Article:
“Businesses need a way to ensure it’s not the squeakiest wheel but the most strategic project that gets IT’s attention,” says Ian Finley, research director at Boston-based AMR Research. “At the same time, IT needs to work side by side with the business units to set and execute strategy.”
Savvy IT project management is the solution. In a report issued by AMR last week, “How Leading Companies Unite IT with the Business,” Finley and co-authors Bill Swanton and David Brown find that smart IT project management can go a long way toward ensuring the projects IT focuses on are the most strategic for the organization.
“In a study of IT management effectiveness, we identified a class of companies that set themselves apart with deft leadership and effective management of IT projects,” Finley says. “This discipline just started to get applied to IT projects in the last few years.”
What these most successful IT groups have in common is a set of four best practices for managing their IT projects. They are:
A Business-IT Governance Council. This group, usually made up of both business and IT leaders, makes decisions on the business case of future IT investment, reallocates resources as priorities change, and determines which IT investments should be ended.
“The majority of large companies we see have an IT steering committee with IT and businesspeople deciding what the organization’s priorities should be,” Finley explains. “For large organizations with centralized IT operations that have multiple divisions they have to serve, this group is essential for setting corporatewide priorities to balance the needs of all divisions.”
IT Portfolio Management. While IT project management ensures the organization is correctly implementing projects, IT portfolio management aims to ensure that IT does the right projects. First and foremost in the portfolio management process is the tenet that IT project investments are based on business decisions and not IT decisions.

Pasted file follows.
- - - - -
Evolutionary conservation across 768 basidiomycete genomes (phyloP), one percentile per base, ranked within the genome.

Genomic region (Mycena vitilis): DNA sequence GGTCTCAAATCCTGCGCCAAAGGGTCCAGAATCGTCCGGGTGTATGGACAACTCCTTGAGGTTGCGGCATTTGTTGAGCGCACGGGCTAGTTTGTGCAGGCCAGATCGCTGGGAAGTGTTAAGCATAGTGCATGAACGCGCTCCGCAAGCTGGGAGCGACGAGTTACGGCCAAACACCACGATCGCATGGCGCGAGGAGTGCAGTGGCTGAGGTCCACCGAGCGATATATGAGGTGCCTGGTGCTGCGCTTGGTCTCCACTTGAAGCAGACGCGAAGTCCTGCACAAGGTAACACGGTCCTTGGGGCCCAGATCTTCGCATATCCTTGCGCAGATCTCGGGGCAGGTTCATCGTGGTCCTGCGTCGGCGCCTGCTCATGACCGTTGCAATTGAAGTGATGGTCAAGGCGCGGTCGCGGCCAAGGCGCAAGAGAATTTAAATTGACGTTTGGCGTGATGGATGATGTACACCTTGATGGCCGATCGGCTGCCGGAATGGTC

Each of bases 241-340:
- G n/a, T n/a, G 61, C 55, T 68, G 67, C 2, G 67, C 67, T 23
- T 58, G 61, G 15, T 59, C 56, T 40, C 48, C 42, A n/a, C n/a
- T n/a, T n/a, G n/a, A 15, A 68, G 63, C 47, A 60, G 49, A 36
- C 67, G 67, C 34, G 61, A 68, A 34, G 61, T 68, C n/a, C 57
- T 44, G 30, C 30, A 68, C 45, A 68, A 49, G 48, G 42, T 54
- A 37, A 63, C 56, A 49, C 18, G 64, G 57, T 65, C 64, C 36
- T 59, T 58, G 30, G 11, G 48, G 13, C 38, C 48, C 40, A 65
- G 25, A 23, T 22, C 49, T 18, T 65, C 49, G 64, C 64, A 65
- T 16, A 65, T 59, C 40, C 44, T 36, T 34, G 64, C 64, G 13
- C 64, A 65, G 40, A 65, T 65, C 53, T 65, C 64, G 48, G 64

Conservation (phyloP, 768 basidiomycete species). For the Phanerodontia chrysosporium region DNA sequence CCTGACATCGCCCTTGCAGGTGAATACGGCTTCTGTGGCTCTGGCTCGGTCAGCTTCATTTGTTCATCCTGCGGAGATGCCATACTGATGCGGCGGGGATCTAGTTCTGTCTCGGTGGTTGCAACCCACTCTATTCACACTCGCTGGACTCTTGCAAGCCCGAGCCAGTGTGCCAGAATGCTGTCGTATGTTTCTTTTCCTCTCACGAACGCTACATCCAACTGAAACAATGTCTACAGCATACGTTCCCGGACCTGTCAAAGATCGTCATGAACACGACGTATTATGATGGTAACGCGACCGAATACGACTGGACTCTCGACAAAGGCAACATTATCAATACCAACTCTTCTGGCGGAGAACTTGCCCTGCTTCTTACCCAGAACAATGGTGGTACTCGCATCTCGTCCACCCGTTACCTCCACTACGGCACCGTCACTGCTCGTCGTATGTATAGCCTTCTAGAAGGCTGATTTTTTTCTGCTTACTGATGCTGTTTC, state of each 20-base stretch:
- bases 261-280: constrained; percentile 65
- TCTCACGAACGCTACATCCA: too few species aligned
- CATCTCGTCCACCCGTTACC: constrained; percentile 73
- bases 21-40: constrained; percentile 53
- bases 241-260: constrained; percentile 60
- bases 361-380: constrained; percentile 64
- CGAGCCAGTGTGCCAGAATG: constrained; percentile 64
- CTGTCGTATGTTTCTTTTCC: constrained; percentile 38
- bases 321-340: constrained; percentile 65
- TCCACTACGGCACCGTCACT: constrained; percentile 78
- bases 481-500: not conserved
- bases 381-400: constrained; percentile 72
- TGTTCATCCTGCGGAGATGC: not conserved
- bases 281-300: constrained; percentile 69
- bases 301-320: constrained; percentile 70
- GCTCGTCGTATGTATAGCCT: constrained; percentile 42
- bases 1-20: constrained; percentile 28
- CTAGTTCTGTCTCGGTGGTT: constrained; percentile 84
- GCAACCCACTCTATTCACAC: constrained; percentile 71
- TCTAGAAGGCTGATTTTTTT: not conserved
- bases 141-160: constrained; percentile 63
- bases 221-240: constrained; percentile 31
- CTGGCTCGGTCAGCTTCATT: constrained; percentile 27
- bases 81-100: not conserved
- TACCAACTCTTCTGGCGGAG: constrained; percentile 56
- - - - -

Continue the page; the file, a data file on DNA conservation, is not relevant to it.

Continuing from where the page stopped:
“The portfolio is managed more like a set of stock investments,” Finley explains. For many organizations, this means striking a balance among investments that keep the business running, investments that enhance the business, and investments that are high-risk but hold the promise of transforming the company. “It’s an interesting shift from questioning whether a project has a return on investment or are we making the right steps as a company,” he says.
A Program Management Office. This is a middle-management group that handles the day-to-day IT resource tradeoffs while making exceptions as needed to meet strategic business goals. If the company needs a new warehouse management system for the holidays, for example, the PMO assigns the project priority status. The PMO also keeps a close eye on the impact of IT project interrelationships.
“If you have 15 interlinked projects that are part of a larger program and one is behind, you need to flag it and redeploy people and resources to get it done,” Finley says. The PMO also serves as a center of excellence for project management skills. “It acts as a learning and training organization to help standardize the way to do projects,” he adds.
IT Project and Portfolio Management Software. PPM systems automate the management of IT projects, giving business managers as well as IT managers a portfolio view. “In some companies that have tens or even hundreds of projects, it’s hard to control them all without having these systems in place,” Finley says. Numerous software companies, including ERP vendors SAP and Oracle, have project and portfolio management solutions. Other key PPM vendors include CA, with CA Clarity, and Hewlett Packard, with HP Portfolio Center, both of which have made acquisitions in this market. Among the pure PPM software companies are PowerSteering and Innotas, each of which offers its PPM software as a service, and Planview.
Bottom line, Finley concludes, “IT needs to work side by side as part of the business, both setting and executing strategy. If your company is going to be innovative, you’re going to have to involve IT.”